Monday, 3 November 2014

Movie Review: MASH (1970)


An inept war satire, MASH enjoyed a moment of notoriety but dated quickly and badly.

In the Korean War, three doctors are serving at a Mobile Army Surgical Hospital: Hawkeye (Donald Sutherland), Trapper John (Elliott Gould) and Duke (Tom Skerritt) have no regard for authority and get their kicks by making fun of everyone around them. Particular targets include a nurse they nickname Hot Lips (Sally Kellerman) and religious surgeon Frank Burns (Robert Duvall). Hawkeye and his friends also pretend to help a gay man who wants to kill himself, and conspire to rig a football match. The hospital's commander, Henry Blake (Roger Bowen), is neither interested nor capable of controlling the surgeons.

There was a small moment in time circa 1970 when MASH was considered the epitome of anti-establishment cool. With the deeply unpopular Vietnam War (clearly the intended target of the film, despite the Korean War setting) rumbling on and the anti-war movement blossoming, MASH spoke to a brief time and place. That moment has long past, and what remains is a ghastly exercise in dated smug satire, neither funny nor smart, just stale.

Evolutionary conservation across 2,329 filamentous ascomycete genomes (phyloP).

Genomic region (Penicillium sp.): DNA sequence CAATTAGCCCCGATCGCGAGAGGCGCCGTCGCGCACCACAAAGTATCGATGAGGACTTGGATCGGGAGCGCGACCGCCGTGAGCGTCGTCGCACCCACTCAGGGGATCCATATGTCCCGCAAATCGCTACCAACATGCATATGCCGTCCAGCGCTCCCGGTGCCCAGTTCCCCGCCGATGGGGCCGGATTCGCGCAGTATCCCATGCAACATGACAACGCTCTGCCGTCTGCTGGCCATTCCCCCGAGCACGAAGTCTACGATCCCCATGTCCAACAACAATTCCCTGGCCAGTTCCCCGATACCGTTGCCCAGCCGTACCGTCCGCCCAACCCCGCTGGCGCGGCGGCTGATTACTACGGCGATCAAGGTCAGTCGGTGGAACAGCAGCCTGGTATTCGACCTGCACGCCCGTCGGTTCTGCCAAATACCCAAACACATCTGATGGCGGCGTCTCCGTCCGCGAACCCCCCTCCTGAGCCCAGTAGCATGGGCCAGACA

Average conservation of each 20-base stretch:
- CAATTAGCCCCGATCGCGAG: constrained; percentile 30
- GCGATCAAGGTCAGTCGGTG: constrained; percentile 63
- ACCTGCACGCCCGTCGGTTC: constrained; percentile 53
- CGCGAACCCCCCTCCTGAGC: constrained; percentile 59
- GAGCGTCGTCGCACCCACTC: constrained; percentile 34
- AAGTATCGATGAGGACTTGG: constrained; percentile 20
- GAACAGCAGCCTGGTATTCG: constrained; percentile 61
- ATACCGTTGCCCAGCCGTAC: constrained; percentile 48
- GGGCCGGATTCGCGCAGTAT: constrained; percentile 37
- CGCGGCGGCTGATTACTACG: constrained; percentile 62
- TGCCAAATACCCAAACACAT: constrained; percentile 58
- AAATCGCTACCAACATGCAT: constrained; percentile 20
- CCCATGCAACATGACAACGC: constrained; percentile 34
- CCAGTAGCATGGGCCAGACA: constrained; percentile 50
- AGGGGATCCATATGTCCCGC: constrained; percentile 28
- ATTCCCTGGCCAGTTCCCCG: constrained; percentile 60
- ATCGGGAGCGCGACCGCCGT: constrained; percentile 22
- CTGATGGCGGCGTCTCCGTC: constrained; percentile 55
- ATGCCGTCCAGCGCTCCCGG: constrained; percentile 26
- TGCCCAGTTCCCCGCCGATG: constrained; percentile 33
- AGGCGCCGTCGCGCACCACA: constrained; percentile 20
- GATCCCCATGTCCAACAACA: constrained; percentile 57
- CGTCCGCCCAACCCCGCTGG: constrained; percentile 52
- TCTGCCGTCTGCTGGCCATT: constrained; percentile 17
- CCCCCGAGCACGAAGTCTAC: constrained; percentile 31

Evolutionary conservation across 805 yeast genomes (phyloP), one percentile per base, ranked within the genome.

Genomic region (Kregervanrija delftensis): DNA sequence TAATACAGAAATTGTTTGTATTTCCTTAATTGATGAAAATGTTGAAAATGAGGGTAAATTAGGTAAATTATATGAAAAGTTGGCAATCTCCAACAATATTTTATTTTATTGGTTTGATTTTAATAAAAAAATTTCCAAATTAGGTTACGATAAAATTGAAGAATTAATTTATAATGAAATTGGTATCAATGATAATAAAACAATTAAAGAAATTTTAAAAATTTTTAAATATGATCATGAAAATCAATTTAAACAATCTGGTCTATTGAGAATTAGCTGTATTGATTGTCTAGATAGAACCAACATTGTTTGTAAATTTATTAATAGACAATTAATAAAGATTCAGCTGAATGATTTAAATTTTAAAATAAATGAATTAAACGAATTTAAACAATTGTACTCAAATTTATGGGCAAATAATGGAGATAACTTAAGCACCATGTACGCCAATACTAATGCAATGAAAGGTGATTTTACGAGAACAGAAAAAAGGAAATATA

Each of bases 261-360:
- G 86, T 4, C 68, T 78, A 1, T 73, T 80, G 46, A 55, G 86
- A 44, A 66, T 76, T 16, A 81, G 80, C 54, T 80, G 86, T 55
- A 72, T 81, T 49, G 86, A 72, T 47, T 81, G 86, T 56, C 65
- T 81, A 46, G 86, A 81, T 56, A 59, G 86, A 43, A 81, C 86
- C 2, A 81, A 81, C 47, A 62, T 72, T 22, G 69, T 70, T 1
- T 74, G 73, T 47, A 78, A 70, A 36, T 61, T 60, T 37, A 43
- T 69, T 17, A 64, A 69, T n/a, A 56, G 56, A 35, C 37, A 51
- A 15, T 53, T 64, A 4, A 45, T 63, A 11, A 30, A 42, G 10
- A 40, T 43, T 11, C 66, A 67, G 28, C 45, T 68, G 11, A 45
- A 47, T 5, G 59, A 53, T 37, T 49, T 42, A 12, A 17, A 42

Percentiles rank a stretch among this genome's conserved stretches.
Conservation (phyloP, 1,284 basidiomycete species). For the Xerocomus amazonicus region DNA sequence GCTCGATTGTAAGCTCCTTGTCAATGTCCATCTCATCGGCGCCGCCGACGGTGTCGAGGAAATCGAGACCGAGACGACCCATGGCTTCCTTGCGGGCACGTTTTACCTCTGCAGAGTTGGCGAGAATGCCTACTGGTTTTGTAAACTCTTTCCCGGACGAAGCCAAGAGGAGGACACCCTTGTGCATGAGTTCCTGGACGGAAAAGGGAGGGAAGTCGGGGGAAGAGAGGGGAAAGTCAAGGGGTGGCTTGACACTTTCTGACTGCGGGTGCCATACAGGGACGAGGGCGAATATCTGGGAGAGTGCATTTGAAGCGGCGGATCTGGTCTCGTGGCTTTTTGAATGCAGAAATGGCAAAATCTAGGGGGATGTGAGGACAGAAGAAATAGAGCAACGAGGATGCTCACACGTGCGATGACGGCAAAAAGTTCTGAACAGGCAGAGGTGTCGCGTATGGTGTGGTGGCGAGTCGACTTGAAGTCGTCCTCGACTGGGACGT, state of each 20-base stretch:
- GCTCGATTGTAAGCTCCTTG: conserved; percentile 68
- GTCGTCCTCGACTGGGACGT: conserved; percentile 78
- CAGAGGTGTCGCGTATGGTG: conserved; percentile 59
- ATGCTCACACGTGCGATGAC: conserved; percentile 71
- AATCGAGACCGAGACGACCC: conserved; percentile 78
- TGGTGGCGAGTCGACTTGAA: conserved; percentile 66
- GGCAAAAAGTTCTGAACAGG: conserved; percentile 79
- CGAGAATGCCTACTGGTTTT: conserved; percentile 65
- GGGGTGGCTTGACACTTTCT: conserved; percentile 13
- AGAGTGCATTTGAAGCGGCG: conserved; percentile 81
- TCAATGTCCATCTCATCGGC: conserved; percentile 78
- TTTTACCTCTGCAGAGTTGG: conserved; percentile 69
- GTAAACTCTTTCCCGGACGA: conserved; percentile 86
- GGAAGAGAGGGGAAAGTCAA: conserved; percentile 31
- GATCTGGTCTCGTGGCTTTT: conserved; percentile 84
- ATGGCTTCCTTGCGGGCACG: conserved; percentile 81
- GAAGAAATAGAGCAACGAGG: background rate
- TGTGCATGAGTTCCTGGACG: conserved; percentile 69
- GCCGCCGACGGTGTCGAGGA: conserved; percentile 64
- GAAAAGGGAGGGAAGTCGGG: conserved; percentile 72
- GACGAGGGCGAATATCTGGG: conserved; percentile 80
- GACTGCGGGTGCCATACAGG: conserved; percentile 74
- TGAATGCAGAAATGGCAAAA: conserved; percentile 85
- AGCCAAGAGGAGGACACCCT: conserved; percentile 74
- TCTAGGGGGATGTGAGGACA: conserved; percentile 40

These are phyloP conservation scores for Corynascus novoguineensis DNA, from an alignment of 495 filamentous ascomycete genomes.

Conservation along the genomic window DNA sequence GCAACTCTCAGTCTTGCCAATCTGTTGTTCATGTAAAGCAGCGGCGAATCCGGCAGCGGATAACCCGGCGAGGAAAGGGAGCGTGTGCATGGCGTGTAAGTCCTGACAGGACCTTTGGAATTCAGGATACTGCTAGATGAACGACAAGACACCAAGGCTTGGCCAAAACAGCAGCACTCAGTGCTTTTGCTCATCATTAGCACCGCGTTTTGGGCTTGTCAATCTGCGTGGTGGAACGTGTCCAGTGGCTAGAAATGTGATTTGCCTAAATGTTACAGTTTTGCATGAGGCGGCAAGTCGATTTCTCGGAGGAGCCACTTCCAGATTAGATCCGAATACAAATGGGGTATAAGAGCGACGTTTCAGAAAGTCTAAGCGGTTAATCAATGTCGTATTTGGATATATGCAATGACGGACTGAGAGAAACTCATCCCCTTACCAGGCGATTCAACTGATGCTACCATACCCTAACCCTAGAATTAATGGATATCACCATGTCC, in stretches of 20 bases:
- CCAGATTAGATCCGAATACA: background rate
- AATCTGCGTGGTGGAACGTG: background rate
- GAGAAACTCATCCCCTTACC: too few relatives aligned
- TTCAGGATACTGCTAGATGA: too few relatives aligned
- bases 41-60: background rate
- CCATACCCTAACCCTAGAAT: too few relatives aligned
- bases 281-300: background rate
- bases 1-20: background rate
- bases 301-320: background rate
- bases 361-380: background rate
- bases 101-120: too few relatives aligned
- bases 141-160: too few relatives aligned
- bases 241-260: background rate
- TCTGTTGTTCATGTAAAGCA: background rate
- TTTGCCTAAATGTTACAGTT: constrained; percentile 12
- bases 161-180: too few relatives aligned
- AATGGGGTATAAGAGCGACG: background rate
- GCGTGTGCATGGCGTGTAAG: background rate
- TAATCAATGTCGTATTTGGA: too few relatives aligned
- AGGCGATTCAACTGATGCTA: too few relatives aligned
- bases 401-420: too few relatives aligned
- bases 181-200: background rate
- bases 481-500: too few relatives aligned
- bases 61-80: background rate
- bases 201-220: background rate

MASH establishes its intention with the opening song "Suicide Is Painless", setting the scene for a film that will take cheap shots at any target. Women, religion, gays, blacks, sports, nurses and of course the military are all fair game, as the Ring Lardner, Jr. script aims its archaic canon at any and all topics that can possibly be found near the battlefield. MASH is an unfunny version of Animal House set at a military hospital. But while frat boys are allowed to be stupid almost by definition, doctors behaving badly when all around them are engaged in war are much less funny.

MASH is trying to say that war is hell, the doctors are conscripted against their will, and therefore all rules can be broken. It doesn't wash. Hawkeye, Trapper John and Duke arrive at the front carrying misogynistic, homophobic and anti-religious attitudes, and proceed to dispense their brand of hurtful humour all over their mobile hospital. Director Robert Altman does not bother to portray them as transformed into jerks due to war; they are naturally born jerks.

The film is episodic, lacking in any actual plot, and ever more desperate to find the next laugh. The hijinx are intercut with serious scenes of the surgeons patching up wounded soldiers in the field hospital, as another intended message may have been that the tension of saving lives is an excuse for abject behavior. But again Altman misses the mark entirely in failing to set any context. Isn't saving lives what these surgeons are supposed to do, war or no war?

By the end of the decade MASH's luster had been mercifully trampled by movies that thoughtfully examined the needless horrors and human damage of the Vietnam conflict, including Coming Home, The Deer Hunter and Apocalypse Now. The eighties brought Platoon and Full Metal Jacket, and in less than 20 years MASH was relegated to its proper spot in history: a poor movie that stumbled onto some undeserved recognition, like the idiot who didn't know how to react to tragedy other than by emitting an embarrassing and attention-seeking guffaw.






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